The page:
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    Marshall Pierce
    @marshallpierce
    neat, will have a go at the rust version of PackedHIstogram when I have a moment or three
    Alexandre Victoor
    @Alex_Victoor_twitter
    Hello all and happy new year!
    I have make some progress writing the TypeScript version of PackedHistogram. I am almost done writing a first version of the underlying packed long array. However I still can get why during the resize process, there are 2 steps: a first step where only the non leaf nodes are copied and a second steps dedicated on the leaf nodes.
    @giltene I have tried to merge those two steps into one, copying leaf nodes in method 'populateEquivalentEntriesWithZerosFromOther' instead of zeros. It seems to work fine, all tests are green. Would you be interested by a pull request?
    Gil Tene
    @giltene
    @Alex_Victoor_twitter The reason for the separation is concurrency races. Look at https://github.com/HdrHistogram/HdrHistogram/blob/master/src/main/java/org/HdrHistogram/packedarray/ConcurrentPackedLongArray.java#L66 too see the difference between where the structure is prepared (when the context being prepared is not active) and where the values are populated (where the context being copied from is inactive, and the newly created context is).
    The preparation step produces a more space-efficient re-packing of the array, since if we simply added the values one by one without that structure-replication step, a bunch of intermediate steps in creating entries would leave "dead" entries in the storage.
    In a non-concurrent implementation, you can probably simplify this quite a bit. The code was written "concurrent first" with the non concurrent implementation being a special case, rather than the other way around...
    Gil Tene
    @giltene
    In addition, in a non-concurrent case, you can also reduce the entry size. The previousVersionIndex field in each entry is only needed to deal with concurrency. And the protocol described in https://github.com/HdrHistogram/HdrHistogram/blob/master/src/main/java/org/HdrHistogram/packedarray/AbstractPackedArrayContext.java#L92 can probably be dramatically simplified as well.
    And last: I chose to use 8 leaf entries per word mostly because of Java atomic array limitations (it only supports atomic arrays of ints and longs). If Java supported atomic byte or atomic short arrays, I'd probably elect to have the leaf level be smaller (only 1 or two leafs per word). It's hard to tell what the storage impact of that choice is.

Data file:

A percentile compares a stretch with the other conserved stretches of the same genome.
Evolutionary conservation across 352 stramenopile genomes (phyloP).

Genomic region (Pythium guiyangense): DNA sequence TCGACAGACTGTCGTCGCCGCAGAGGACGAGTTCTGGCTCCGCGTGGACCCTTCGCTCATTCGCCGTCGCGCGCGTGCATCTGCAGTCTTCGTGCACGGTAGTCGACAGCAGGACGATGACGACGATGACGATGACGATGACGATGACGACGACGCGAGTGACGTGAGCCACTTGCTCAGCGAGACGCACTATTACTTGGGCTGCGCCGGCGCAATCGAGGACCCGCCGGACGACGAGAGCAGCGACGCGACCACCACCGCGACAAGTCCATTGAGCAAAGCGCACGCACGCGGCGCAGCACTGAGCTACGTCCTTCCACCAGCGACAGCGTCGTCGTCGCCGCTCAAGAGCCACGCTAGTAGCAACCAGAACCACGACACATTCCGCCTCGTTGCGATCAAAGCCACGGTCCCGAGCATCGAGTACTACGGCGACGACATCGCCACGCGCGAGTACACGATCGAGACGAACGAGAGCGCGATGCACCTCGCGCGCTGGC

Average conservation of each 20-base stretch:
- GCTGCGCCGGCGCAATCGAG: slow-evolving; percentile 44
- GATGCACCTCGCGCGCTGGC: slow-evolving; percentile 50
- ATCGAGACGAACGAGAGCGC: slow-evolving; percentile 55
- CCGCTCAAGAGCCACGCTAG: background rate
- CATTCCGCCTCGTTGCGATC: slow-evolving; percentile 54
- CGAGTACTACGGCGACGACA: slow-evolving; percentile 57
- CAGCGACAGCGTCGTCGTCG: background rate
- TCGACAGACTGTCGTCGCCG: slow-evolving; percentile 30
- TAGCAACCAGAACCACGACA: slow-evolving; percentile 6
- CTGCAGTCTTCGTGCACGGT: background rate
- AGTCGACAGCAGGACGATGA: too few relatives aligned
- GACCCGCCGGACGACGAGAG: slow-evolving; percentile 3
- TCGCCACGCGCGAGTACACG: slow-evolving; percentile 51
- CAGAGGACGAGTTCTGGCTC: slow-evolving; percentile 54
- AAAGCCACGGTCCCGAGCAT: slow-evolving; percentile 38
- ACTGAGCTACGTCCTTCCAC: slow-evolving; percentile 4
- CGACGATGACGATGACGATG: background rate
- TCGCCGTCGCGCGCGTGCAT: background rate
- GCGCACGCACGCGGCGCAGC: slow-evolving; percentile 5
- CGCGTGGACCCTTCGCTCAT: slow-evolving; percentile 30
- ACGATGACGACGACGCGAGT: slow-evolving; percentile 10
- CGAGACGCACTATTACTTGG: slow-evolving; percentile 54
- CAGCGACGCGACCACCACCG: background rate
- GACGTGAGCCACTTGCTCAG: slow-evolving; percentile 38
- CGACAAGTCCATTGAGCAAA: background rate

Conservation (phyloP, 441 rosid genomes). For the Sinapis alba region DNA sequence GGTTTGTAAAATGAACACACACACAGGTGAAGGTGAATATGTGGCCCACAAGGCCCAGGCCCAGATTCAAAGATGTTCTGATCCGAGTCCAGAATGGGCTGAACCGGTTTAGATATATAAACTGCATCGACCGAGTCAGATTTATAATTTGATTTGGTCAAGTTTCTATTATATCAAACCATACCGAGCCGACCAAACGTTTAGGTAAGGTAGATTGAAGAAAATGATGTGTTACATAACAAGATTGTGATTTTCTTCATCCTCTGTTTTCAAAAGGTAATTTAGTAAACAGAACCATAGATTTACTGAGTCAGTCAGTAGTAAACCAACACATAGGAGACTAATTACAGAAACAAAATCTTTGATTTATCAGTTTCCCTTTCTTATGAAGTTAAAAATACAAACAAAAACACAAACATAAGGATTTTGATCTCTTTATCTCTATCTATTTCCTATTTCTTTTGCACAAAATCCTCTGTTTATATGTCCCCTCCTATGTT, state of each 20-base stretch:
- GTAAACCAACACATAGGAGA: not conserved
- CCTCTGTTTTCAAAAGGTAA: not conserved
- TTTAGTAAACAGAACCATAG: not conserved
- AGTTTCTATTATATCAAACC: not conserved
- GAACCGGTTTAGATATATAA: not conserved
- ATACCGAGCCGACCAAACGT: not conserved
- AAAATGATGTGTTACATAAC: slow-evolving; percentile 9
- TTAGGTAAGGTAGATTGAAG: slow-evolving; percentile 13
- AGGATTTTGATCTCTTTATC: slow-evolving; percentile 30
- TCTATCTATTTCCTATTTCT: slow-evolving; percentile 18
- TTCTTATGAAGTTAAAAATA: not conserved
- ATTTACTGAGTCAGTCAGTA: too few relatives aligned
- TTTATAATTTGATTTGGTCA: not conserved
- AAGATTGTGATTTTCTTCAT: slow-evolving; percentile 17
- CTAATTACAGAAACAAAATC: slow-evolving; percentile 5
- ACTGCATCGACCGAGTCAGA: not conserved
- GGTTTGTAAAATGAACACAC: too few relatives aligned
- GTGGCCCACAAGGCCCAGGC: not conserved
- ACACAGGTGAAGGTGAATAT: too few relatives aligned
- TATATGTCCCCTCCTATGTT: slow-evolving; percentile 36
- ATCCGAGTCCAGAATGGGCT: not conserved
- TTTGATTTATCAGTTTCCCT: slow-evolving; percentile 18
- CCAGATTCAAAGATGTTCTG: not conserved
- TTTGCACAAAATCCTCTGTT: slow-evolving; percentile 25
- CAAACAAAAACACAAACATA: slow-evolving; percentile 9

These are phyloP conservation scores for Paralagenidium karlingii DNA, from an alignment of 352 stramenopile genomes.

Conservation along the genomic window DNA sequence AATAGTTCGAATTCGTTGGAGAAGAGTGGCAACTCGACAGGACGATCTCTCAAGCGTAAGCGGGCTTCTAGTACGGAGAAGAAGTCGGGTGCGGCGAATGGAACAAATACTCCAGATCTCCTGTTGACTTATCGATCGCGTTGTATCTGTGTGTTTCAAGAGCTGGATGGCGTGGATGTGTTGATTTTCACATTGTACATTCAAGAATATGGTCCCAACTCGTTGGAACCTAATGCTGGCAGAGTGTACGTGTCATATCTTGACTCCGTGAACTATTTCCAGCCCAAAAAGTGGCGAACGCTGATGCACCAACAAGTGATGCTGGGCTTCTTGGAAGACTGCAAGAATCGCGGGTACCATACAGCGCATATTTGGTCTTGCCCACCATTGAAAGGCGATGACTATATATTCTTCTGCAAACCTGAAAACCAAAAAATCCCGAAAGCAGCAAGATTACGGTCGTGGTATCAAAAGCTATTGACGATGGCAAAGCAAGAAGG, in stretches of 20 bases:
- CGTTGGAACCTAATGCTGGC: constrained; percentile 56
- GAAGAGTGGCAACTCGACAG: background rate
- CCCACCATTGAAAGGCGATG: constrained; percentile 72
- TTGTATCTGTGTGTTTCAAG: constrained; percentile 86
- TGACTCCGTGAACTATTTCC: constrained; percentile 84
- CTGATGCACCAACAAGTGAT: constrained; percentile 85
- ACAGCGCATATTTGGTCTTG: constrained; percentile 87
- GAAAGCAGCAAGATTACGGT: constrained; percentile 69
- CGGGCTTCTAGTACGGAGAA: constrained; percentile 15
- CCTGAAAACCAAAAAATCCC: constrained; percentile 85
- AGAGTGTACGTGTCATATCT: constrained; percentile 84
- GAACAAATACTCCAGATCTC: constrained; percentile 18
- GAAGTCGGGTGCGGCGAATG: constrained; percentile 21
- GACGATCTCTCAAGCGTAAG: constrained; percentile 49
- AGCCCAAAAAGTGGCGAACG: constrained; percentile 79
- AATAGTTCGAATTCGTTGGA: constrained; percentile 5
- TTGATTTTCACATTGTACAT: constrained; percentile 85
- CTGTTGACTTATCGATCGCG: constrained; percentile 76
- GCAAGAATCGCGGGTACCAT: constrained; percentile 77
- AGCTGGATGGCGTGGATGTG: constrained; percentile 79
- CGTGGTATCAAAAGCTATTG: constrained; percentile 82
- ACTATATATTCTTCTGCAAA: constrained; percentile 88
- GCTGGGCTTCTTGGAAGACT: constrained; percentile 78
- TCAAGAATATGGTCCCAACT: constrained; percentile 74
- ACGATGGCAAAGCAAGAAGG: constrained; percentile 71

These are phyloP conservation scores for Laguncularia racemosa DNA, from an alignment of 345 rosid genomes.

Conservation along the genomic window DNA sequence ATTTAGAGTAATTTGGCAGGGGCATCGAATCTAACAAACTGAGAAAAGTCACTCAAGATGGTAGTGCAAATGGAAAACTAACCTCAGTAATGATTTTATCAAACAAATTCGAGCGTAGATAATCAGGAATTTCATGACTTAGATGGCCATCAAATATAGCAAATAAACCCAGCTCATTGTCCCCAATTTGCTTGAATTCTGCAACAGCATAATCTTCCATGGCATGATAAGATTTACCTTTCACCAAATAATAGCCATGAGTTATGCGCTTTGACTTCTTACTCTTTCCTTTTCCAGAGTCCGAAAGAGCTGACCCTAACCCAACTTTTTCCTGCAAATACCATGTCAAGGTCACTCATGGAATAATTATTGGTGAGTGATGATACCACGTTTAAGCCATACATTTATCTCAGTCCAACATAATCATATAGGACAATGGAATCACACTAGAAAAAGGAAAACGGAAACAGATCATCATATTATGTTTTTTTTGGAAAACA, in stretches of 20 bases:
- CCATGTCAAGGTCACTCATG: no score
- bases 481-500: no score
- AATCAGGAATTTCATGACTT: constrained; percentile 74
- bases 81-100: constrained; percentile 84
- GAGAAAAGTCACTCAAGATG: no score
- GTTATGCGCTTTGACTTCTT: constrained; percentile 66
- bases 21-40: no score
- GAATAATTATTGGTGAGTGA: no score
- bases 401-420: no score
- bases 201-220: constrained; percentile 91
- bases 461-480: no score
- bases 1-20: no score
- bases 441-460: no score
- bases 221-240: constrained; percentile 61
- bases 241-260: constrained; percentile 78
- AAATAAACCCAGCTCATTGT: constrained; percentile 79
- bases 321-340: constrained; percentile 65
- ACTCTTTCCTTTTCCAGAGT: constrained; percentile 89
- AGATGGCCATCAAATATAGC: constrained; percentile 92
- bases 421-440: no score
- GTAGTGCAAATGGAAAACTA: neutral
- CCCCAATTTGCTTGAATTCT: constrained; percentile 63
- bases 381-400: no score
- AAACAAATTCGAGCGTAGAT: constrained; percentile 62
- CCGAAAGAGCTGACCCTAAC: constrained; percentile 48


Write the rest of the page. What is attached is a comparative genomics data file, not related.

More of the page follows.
For now, I'd just copy the logic as is. But changing the leaf level shift from 3 to 2, 1, or 0 may produce even better packing (or not).
    (I'd probably keep it at 1 at the very least to make alignment simpler).
    Gil Tene
    @giltene
    BTW, porting probably produces the best code review. E.g. this cool catch by @Alex_Victoor_twitter (HdrHistogram/HdrHistogram#165) got by several others people who had skimmed over the code...
    So if anyone else wants to start a port to help find my logic bugs... (hint hint @marshallpierce)
    Alexandre Victoor
    @Alex_Victoor_twitter
    @giltene Thanks a lot for the explanations! I get now why there are two steps in the resize/copy process. Thanks also for the advices. I have already simplified things a little bit, removing concurrent related stuff. Right now I have kept room for previousVersionIndex only to be able to use the java version has a reference implementation while debugging, it won't last long :)
    marshallpierce @marshallpierce eyes TODO list sadly
    amirhadadi
    @amirhadadi
    @giltene I noticed that getMean and getStdDeviation in AbstractHistogramBase use recordedValuesIterator in a non thread safe manner.
    This means that even for a histogram that's not being changed, calling getMean and getStdDeviation from multiple threads is not thread safe.
    I guess that's intentional right?
    Qihe Bian
    @ufosky
    In rust, how to make SyncHistogram windowed?
    Gil Tene
    @giltene
    @amirhadadi It's definitely a choice. Histograms other than SynchronizedHistogram do not offer safe multithreaded access beyond what they explicitly promise (e.g. ConcurrentHistogram and AtomicHistogram make specific promises that relate to recording behavior but not to observability). And when things are not thread-safe, I consider "early or more likely failure in the presence of unsafe use" to be a feature, not a bug... Yes, it is probably possible to make the observation of a non-mutating histogram thread safe, but I don't see much value in that, and don't really want to allocate new iterators for each e.g. getMean() call, or skip using the built-in iterators in internal implementation.
    Alec
    @ahothan
    @giltene / @mikeb01 / @marshallpierce , could you confirm the histogram log file format was changed to support tagging and when was this added?
    I got a request for supporting this (HdrHistogram/HdrHistogram_py#27) and would like to get more info about it.
    Jon Gjengset
    @jonhoo
    @ahothan for what it's worth, I'm the maintainer of the Rust port (along with Marshall), and I'm the one who reported it :)
    See also the last comment I added